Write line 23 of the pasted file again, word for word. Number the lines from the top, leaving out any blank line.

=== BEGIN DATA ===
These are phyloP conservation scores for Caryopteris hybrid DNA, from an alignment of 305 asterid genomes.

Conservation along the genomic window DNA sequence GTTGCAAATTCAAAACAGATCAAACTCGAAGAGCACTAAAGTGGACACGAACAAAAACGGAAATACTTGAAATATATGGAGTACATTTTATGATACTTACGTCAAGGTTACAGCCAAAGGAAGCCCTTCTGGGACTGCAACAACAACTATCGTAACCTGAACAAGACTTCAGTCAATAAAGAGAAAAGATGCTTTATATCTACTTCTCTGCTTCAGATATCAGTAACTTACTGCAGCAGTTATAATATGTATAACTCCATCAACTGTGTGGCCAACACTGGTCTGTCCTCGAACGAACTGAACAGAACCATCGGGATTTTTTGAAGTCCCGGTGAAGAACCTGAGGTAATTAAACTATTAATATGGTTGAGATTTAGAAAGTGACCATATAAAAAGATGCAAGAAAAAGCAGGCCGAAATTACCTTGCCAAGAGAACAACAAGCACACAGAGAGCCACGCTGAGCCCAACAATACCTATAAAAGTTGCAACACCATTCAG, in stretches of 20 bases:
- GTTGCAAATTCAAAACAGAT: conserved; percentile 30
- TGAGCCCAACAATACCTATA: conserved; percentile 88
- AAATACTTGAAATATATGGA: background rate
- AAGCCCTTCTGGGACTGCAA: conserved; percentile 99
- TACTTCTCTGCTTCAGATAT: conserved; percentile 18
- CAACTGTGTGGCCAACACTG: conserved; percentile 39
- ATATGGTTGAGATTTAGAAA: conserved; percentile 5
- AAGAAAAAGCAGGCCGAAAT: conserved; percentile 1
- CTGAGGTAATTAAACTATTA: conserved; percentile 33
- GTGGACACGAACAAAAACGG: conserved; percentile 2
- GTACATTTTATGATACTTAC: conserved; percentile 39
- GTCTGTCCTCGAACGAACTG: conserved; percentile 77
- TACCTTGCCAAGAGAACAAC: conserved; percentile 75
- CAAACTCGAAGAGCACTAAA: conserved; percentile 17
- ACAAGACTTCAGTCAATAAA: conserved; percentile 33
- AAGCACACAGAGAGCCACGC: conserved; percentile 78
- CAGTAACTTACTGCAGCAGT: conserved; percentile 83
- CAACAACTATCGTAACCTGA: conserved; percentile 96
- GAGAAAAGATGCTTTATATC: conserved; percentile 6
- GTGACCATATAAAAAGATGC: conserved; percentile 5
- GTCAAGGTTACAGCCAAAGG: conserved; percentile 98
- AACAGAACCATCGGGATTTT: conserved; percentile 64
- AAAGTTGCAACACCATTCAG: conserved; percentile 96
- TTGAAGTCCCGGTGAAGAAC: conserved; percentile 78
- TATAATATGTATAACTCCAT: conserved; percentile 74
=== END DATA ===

- GTCAAGGTTACAGCCAAAGG: conserved; percentile 98